Man playing a guitar

The Effect of String Tension Variation on the Perceived Pitch of a Classical Guitar

Wanda Jadwiga Lewis, James Raphael Smith


Actual motion of a vibrating guitar string is a superposition of many possible shapes (modes) in which it could vibrate. Each of these modes has a corresponding frequency, and the lowest frequency is associated with a shape idealised as a single wave, referred to as the fundamental mode. The other contributing modes, each with their own progressively higher frequency, are referred to as overtones, or harmonics. By attaching a string to a medium (a soundboard) capable of a response to the vibrating string, sound waves are generated. The sound heard is dominated by the fundamental mode, ‘coloured’ by contributions from the overtones, as explained by the classical theory of vibration. The classical theory, however, assumes that the string tension remains constant during vibration, and this cannot be strictly true; when considering just the fundamental mode, string tension will reach two maximum changes, as it oscillates up and down. These changes, occurring twice during the fundamental period match the frequency of the octave higher, 1st overtone. It is therefore plausible to think that the changing tension effect, through increased force on the bridge and, therefore, greater soundboard deflection, could be amplifying the colouring effect of (at least) the 1st overtone.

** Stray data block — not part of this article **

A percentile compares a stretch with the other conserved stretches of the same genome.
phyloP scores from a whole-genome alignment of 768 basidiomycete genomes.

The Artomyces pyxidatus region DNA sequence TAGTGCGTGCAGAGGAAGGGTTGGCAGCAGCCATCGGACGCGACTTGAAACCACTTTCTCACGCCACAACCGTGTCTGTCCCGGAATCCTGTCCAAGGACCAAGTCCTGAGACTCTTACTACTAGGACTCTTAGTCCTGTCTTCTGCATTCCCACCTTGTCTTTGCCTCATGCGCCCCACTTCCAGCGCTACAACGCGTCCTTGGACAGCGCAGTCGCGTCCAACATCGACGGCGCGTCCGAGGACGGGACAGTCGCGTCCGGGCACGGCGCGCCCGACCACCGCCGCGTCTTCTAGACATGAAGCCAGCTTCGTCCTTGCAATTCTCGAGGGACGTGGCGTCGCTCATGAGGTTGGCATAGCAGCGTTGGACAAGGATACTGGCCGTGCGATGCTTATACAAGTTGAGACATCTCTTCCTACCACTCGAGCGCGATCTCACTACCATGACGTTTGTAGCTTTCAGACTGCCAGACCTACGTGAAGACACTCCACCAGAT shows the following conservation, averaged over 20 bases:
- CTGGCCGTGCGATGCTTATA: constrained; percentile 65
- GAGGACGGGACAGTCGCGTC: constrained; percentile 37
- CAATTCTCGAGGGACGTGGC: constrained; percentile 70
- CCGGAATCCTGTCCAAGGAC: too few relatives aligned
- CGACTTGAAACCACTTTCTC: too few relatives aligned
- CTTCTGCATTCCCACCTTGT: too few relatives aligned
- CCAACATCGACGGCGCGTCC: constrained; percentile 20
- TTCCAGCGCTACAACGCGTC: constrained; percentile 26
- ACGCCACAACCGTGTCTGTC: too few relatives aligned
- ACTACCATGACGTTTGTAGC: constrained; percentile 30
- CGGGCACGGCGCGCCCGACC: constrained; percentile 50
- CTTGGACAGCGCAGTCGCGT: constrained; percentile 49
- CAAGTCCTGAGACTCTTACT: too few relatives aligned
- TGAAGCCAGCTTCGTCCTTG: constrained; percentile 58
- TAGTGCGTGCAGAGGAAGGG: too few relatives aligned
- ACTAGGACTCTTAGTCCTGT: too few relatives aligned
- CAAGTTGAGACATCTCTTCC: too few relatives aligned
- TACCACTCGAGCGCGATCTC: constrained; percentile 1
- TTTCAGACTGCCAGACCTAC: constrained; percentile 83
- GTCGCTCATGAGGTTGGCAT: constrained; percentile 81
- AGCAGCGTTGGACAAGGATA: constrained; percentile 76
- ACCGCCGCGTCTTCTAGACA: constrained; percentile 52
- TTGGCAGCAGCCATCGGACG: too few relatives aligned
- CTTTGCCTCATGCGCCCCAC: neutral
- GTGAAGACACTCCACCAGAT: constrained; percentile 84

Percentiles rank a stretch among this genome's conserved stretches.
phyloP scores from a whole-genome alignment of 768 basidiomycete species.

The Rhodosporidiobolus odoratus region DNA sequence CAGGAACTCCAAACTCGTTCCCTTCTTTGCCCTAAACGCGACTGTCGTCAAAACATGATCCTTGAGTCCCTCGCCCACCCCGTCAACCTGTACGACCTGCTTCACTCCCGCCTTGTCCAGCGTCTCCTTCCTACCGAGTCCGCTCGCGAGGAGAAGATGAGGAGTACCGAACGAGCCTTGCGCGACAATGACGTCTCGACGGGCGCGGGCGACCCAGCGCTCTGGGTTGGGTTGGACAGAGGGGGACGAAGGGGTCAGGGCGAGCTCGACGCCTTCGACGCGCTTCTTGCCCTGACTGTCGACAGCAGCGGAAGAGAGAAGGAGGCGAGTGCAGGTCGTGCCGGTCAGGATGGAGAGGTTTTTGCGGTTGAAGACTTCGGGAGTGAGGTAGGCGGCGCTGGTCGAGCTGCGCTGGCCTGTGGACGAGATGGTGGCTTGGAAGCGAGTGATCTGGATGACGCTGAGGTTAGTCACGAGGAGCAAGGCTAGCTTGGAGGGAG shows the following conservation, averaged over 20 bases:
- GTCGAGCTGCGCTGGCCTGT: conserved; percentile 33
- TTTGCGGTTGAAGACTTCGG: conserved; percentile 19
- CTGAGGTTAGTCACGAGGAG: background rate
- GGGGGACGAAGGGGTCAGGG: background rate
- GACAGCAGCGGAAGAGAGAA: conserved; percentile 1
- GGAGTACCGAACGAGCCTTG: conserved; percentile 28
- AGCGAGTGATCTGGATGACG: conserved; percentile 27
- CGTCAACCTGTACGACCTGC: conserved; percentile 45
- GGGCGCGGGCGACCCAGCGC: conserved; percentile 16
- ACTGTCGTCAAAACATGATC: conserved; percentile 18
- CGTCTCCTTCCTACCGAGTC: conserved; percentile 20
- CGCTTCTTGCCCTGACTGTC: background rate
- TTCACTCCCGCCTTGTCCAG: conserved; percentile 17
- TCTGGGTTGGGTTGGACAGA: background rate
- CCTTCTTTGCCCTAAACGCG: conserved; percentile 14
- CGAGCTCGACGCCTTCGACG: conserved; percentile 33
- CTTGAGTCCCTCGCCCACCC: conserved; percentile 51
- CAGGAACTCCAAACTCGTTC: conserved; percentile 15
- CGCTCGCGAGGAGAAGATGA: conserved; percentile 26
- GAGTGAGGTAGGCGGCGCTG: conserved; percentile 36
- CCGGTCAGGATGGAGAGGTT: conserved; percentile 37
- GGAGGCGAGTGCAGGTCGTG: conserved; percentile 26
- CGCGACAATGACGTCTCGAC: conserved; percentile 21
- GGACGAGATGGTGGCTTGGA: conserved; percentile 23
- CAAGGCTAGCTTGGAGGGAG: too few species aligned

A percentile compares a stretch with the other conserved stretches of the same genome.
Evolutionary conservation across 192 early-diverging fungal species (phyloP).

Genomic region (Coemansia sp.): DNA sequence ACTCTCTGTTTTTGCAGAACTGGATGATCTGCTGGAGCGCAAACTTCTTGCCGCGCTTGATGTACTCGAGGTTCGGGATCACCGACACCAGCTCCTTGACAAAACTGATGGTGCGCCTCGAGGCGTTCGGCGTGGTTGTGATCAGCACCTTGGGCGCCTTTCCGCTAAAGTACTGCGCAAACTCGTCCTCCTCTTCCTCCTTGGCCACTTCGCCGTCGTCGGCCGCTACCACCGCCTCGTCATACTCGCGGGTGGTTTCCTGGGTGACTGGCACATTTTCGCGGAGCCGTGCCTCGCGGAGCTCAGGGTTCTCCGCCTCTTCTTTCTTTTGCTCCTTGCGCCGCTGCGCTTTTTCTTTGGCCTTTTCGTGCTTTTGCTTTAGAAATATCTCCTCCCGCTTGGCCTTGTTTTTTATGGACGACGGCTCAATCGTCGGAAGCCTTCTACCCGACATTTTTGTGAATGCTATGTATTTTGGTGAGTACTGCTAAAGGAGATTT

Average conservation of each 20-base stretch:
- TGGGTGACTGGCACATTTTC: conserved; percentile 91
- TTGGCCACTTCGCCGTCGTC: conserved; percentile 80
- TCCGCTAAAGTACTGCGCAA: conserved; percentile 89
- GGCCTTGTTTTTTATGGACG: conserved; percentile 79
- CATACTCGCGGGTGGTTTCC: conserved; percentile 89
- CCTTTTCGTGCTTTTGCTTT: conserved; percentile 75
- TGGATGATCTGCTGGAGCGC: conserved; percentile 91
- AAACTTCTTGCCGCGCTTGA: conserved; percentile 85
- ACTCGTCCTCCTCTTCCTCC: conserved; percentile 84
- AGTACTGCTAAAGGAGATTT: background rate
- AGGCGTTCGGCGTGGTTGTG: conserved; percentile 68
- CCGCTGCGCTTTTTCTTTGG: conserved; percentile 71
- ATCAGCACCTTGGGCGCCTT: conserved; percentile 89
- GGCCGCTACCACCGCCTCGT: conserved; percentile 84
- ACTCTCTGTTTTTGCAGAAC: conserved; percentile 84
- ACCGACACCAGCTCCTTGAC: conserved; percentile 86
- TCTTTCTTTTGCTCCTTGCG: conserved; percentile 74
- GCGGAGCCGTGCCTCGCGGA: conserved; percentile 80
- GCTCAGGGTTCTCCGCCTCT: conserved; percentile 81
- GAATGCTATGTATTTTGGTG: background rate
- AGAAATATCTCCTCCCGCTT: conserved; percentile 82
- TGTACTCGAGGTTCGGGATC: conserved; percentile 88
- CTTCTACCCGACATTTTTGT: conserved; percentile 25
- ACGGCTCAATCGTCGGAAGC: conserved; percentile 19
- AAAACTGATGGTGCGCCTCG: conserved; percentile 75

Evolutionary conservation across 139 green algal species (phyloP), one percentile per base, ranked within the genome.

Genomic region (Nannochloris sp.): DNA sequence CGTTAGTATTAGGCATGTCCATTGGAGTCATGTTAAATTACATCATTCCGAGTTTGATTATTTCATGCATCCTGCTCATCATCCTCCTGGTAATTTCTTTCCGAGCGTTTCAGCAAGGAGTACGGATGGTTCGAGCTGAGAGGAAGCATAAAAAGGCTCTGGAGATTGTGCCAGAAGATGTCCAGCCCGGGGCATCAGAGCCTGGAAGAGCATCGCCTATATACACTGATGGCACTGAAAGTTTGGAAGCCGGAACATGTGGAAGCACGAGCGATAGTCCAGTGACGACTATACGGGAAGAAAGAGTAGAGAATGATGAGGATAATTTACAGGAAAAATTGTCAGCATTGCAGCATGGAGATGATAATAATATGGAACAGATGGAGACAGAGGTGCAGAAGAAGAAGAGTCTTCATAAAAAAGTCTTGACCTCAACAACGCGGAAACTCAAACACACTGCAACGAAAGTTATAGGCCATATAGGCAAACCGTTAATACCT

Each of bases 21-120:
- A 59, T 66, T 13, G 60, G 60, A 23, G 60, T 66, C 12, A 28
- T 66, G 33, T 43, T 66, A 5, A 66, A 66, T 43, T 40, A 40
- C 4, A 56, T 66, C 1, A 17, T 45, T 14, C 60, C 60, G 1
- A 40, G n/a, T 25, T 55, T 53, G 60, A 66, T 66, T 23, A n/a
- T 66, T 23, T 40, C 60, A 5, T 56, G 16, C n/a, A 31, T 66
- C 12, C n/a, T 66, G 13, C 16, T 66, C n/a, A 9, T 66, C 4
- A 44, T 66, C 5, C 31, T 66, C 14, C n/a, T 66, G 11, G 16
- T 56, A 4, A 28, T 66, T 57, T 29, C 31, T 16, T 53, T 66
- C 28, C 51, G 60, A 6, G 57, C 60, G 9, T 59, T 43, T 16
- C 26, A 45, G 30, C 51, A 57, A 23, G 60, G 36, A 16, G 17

In this paper, we examine the possible influence of string tension variation on tonal response of a classical guitar. We use a perturbation model based on the classical result for a string in general vibration in conjunction with a novel method of assessment of plucking force that incorporates the engineering concept of geometric stiffness, to assess the magnitude of the normal force exerted by the string on the bridge. The results of our model show that the effect of tension variation is significantly smaller than that due to the installed initial static tension, and affects predominantly the force contribution arising from the fundamental mode. We, therefore, conclude that string tension variation does not contribute significantly to tonal response.


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guitar pitch; string vibration; perturbation model; overtones; tension modulation; geometric stiffness

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